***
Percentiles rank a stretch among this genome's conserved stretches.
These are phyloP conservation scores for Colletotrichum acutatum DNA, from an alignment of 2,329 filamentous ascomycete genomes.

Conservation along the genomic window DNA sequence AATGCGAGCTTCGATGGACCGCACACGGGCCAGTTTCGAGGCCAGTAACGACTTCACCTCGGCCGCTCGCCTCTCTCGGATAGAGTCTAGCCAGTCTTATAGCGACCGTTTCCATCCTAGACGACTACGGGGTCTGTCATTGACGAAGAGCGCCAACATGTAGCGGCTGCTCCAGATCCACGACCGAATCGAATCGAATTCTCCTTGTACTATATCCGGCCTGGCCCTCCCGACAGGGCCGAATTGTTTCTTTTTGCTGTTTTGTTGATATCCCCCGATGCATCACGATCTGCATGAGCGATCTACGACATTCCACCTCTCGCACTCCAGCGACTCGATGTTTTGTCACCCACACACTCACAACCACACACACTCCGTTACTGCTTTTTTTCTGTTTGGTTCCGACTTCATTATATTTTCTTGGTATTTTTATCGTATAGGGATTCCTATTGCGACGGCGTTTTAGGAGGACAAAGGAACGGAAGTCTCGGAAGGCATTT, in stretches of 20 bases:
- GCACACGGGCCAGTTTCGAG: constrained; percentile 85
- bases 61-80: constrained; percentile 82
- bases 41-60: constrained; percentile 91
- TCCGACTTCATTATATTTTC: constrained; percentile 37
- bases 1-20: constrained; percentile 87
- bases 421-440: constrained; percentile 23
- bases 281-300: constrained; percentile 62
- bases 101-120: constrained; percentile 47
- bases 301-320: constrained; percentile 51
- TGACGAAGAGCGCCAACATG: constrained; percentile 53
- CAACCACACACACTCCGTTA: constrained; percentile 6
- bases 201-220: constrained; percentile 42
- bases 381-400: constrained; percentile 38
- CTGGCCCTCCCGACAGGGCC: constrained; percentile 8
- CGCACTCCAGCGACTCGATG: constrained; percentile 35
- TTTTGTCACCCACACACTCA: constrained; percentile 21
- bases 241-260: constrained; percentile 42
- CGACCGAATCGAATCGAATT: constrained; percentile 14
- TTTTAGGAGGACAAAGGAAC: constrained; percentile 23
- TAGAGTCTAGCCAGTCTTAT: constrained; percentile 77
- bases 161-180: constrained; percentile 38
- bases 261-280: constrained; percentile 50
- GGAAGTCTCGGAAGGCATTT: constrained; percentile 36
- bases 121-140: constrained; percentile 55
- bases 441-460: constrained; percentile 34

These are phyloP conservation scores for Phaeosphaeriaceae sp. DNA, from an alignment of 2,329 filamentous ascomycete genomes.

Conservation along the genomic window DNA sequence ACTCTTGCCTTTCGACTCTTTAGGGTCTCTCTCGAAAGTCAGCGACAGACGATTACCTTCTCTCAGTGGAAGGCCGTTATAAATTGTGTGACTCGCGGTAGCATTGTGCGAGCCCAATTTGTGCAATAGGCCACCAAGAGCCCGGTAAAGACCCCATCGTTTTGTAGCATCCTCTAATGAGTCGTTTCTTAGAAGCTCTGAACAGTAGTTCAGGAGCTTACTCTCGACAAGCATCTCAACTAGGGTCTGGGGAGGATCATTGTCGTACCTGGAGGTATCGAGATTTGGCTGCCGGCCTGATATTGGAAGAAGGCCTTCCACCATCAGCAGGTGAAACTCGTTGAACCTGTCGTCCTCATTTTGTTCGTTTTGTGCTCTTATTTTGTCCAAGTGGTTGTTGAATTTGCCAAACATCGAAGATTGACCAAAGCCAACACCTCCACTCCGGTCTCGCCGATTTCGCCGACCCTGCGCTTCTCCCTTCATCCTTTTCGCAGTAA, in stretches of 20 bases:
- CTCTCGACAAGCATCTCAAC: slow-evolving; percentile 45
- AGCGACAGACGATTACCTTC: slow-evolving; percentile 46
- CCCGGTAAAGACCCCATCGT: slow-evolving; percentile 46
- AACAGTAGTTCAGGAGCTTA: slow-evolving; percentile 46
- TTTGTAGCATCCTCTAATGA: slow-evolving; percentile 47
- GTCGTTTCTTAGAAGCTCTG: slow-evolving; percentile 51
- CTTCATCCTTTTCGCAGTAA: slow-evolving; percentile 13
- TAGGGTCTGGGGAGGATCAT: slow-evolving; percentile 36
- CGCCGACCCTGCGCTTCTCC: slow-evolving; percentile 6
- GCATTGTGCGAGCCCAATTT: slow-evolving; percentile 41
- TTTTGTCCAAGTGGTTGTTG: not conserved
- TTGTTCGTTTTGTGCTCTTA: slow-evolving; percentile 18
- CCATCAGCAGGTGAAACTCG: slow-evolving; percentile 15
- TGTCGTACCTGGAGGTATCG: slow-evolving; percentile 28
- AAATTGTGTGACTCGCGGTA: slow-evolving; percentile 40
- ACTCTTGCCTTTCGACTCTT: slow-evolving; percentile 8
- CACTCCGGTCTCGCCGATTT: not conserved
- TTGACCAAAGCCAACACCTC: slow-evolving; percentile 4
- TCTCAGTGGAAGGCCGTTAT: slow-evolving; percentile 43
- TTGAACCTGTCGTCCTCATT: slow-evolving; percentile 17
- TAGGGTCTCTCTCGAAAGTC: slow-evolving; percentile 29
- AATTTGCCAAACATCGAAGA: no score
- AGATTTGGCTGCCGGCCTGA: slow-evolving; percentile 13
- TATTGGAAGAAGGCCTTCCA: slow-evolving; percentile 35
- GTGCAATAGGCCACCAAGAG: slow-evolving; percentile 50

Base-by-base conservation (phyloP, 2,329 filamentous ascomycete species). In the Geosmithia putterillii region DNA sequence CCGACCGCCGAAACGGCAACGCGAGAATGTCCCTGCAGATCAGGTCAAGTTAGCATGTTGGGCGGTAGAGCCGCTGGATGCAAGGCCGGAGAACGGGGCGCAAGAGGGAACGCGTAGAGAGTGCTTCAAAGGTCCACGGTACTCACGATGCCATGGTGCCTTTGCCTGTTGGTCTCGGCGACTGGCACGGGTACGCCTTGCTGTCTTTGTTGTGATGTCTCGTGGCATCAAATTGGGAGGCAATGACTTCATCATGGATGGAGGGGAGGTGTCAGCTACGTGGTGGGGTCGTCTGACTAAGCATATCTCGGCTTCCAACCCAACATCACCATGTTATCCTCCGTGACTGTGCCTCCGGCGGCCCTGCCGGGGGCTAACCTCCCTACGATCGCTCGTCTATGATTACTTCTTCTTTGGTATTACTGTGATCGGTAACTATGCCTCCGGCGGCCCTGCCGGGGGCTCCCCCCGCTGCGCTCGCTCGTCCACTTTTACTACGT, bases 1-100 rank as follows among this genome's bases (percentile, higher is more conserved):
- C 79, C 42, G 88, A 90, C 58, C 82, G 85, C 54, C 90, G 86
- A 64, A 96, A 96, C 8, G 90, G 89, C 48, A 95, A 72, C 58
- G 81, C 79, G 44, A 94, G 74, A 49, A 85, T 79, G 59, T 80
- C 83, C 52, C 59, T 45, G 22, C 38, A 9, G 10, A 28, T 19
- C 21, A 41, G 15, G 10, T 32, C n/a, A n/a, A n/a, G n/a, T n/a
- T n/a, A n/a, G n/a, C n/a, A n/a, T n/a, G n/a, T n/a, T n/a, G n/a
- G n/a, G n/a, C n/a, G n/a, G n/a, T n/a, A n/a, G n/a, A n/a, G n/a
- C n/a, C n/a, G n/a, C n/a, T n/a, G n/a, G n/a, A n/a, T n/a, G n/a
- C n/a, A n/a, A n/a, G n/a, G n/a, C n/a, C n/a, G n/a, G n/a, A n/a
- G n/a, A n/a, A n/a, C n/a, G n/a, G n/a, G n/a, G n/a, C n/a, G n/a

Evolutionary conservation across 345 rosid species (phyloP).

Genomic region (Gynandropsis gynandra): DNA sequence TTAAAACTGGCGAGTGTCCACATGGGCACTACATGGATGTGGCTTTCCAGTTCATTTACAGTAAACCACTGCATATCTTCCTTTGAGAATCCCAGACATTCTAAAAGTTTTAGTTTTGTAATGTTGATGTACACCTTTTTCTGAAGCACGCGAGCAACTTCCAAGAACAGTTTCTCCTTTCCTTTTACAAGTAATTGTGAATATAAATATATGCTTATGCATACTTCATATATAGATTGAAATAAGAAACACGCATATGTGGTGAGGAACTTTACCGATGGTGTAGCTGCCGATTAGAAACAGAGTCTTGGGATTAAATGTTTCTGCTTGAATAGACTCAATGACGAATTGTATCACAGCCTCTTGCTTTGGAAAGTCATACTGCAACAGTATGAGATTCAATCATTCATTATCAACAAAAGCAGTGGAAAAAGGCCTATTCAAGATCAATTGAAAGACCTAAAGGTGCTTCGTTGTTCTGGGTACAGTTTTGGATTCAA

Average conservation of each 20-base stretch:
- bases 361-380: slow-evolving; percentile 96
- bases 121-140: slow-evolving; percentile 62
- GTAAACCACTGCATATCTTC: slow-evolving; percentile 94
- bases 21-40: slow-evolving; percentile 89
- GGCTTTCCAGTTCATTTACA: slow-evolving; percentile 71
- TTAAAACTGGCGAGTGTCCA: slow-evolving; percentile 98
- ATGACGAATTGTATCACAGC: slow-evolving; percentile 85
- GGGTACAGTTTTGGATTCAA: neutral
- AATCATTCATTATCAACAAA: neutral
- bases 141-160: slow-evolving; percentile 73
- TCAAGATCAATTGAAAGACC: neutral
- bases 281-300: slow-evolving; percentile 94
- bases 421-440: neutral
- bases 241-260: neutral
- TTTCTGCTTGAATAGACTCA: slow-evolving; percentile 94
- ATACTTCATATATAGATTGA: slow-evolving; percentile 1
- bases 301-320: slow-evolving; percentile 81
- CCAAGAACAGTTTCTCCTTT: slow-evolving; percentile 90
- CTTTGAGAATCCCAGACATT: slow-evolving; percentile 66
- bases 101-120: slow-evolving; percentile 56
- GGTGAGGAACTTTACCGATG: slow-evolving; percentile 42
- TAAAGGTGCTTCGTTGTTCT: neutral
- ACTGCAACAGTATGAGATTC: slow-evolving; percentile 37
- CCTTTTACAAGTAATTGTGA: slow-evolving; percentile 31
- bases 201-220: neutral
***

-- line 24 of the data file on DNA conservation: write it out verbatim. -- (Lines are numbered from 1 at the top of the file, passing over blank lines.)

- bases 161-180: constrained; percentile 38